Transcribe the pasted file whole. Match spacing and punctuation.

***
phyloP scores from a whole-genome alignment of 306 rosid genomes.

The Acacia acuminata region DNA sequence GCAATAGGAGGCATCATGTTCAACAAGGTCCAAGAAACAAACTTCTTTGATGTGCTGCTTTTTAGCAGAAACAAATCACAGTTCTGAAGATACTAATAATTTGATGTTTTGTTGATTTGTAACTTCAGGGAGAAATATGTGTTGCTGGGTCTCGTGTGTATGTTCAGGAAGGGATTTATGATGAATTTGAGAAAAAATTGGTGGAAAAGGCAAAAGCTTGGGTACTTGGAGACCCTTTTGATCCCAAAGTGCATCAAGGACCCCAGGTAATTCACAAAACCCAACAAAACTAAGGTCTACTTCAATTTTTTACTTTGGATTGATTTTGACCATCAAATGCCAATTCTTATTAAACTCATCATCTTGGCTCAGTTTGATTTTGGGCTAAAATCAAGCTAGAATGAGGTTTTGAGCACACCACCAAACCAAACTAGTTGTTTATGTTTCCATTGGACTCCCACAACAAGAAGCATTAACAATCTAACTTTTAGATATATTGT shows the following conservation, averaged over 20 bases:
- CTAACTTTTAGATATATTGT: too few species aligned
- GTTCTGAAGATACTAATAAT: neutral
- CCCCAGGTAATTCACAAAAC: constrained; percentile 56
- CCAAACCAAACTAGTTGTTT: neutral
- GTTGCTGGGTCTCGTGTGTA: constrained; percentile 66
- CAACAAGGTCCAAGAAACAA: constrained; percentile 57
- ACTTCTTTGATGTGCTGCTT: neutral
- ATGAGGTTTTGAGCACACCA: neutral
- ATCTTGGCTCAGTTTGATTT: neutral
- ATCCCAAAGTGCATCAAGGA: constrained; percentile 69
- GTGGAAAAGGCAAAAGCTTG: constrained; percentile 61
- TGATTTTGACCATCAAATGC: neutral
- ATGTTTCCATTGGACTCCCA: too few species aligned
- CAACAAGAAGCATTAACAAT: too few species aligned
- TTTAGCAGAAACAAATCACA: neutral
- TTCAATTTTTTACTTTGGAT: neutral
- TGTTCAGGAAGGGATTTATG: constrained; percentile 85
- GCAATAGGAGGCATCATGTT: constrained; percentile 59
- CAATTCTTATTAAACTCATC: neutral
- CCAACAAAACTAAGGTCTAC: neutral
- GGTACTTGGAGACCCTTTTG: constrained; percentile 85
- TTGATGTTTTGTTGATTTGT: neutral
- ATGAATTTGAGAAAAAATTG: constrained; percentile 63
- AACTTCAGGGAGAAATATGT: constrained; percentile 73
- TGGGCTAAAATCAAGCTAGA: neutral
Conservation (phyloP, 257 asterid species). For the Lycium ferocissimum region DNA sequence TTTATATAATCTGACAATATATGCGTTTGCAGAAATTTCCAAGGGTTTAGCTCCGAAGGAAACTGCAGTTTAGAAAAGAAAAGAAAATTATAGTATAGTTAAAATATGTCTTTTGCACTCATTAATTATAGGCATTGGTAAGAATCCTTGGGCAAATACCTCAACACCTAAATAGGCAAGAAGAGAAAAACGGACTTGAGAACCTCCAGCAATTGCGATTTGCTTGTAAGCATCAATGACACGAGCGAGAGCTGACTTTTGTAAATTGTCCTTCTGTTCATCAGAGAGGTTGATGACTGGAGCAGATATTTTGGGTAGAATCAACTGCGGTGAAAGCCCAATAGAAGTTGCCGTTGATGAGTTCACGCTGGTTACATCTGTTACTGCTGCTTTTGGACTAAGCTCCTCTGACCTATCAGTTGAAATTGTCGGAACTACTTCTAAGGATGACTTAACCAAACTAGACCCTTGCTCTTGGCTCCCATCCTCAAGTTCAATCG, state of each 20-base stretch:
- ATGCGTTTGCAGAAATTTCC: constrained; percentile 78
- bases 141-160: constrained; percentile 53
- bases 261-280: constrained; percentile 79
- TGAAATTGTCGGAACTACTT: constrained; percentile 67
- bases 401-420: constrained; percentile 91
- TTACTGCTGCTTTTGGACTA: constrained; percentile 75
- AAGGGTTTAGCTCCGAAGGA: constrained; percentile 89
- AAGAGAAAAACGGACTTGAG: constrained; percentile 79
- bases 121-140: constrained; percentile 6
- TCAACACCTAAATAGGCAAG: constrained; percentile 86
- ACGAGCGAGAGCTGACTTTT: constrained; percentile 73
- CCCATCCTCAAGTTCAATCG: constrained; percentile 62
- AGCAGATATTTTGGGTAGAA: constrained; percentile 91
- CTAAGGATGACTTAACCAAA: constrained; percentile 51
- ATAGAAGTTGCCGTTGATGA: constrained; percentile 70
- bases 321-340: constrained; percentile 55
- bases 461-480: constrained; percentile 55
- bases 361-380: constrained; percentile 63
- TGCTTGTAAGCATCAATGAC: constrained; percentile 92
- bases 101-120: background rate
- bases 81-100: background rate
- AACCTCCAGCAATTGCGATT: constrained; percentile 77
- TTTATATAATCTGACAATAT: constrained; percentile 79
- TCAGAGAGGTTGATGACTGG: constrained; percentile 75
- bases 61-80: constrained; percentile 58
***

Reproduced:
phyloP scores from a whole-genome alignment of 306 rosid genomes.

The Acacia acuminata region DNA sequence GCAATAGGAGGCATCATGTTCAACAAGGTCCAAGAAACAAACTTCTTTGATGTGCTGCTTTTTAGCAGAAACAAATCACAGTTCTGAAGATACTAATAATTTGATGTTTTGTTGATTTGTAACTTCAGGGAGAAATATGTGTTGCTGGGTCTCGTGTGTATGTTCAGGAAGGGATTTATGATGAATTTGAGAAAAAATTGGTGGAAAAGGCAAAAGCTTGGGTACTTGGAGACCCTTTTGATCCCAAAGTGCATCAAGGACCCCAGGTAATTCACAAAACCCAACAAAACTAAGGTCTACTTCAATTTTTTACTTTGGATTGATTTTGACCATCAAATGCCAATTCTTATTAAACTCATCATCTTGGCTCAGTTTGATTTTGGGCTAAAATCAAGCTAGAATGAGGTTTTGAGCACACCACCAAACCAAACTAGTTGTTTATGTTTCCATTGGACTCCCACAACAAGAAGCATTAACAATCTAACTTTTAGATATATTGT shows the following conservation, averaged over 20 bases:
- CTAACTTTTAGATATATTGT: too few species aligned
- GTTCTGAAGATACTAATAAT: neutral
- CCCCAGGTAATTCACAAAAC: constrained; percentile 56
- CCAAACCAAACTAGTTGTTT: neutral
- GTTGCTGGGTCTCGTGTGTA: constrained; percentile 66
- CAACAAGGTCCAAGAAACAA: constrained; percentile 57
- ACTTCTTTGATGTGCTGCTT: neutral
- ATGAGGTTTTGAGCACACCA: neutral
- ATCTTGGCTCAGTTTGATTT: neutral
- ATCCCAAAGTGCATCAAGGA: constrained; percentile 69
- GTGGAAAAGGCAAAAGCTTG: constrained; percentile 61
- TGATTTTGACCATCAAATGC: neutral
- ATGTTTCCATTGGACTCCCA: too few species aligned
- CAACAAGAAGCATTAACAAT: too few species aligned
- TTTAGCAGAAACAAATCACA: neutral
- TTCAATTTTTTACTTTGGAT: neutral
- TGTTCAGGAAGGGATTTATG: constrained; percentile 85
- GCAATAGGAGGCATCATGTT: constrained; percentile 59
- CAATTCTTATTAAACTCATC: neutral
- CCAACAAAACTAAGGTCTAC: neutral
- GGTACTTGGAGACCCTTTTG: constrained; percentile 85
- TTGATGTTTTGTTGATTTGT: neutral
- ATGAATTTGAGAAAAAATTG: constrained; percentile 63
- AACTTCAGGGAGAAATATGT: constrained; percentile 73
- TGGGCTAAAATCAAGCTAGA: neutral
Conservation (phyloP, 257 asterid species). For the Lycium ferocissimum region DNA sequence TTTATATAATCTGACAATATATGCGTTTGCAGAAATTTCCAAGGGTTTAGCTCCGAAGGAAACTGCAGTTTAGAAAAGAAAAGAAAATTATAGTATAGTTAAAATATGTCTTTTGCACTCATTAATTATAGGCATTGGTAAGAATCCTTGGGCAAATACCTCAACACCTAAATAGGCAAGAAGAGAAAAACGGACTTGAGAACCTCCAGCAATTGCGATTTGCTTGTAAGCATCAATGACACGAGCGAGAGCTGACTTTTGTAAATTGTCCTTCTGTTCATCAGAGAGGTTGATGACTGGAGCAGATATTTTGGGTAGAATCAACTGCGGTGAAAGCCCAATAGAAGTTGCCGTTGATGAGTTCACGCTGGTTACATCTGTTACTGCTGCTTTTGGACTAAGCTCCTCTGACCTATCAGTTGAAATTGTCGGAACTACTTCTAAGGATGACTTAACCAAACTAGACCCTTGCTCTTGGCTCCCATCCTCAAGTTCAATCG, state of each 20-base stretch:
- ATGCGTTTGCAGAAATTTCC: constrained; percentile 78
- bases 141-160: constrained; percentile 53
- bases 261-280: constrained; percentile 79
- TGAAATTGTCGGAACTACTT: constrained; percentile 67
- bases 401-420: constrained; percentile 91
- TTACTGCTGCTTTTGGACTA: constrained; percentile 75
- AAGGGTTTAGCTCCGAAGGA: constrained; percentile 89
- AAGAGAAAAACGGACTTGAG: constrained; percentile 79
- bases 121-140: constrained; percentile 6
- TCAACACCTAAATAGGCAAG: constrained; percentile 86
- ACGAGCGAGAGCTGACTTTT: constrained; percentile 73
- CCCATCCTCAAGTTCAATCG: constrained; percentile 62
- AGCAGATATTTTGGGTAGAA: constrained; percentile 91
- CTAAGGATGACTTAACCAAA: constrained; percentile 51
- ATAGAAGTTGCCGTTGATGA: constrained; percentile 70
- bases 321-340: constrained; percentile 55
- bases 461-480: constrained; percentile 55
- bases 361-380: constrained; percentile 63
- TGCTTGTAAGCATCAATGAC: constrained; percentile 92
- bases 101-120: background rate
- bases 81-100: background rate
- AACCTCCAGCAATTGCGATT: constrained; percentile 77
- TTTATATAATCTGACAATAT: constrained; percentile 79
- TCAGAGAGGTTGATGACTGG: constrained; percentile 75
- bases 61-80: constrained; percentile 58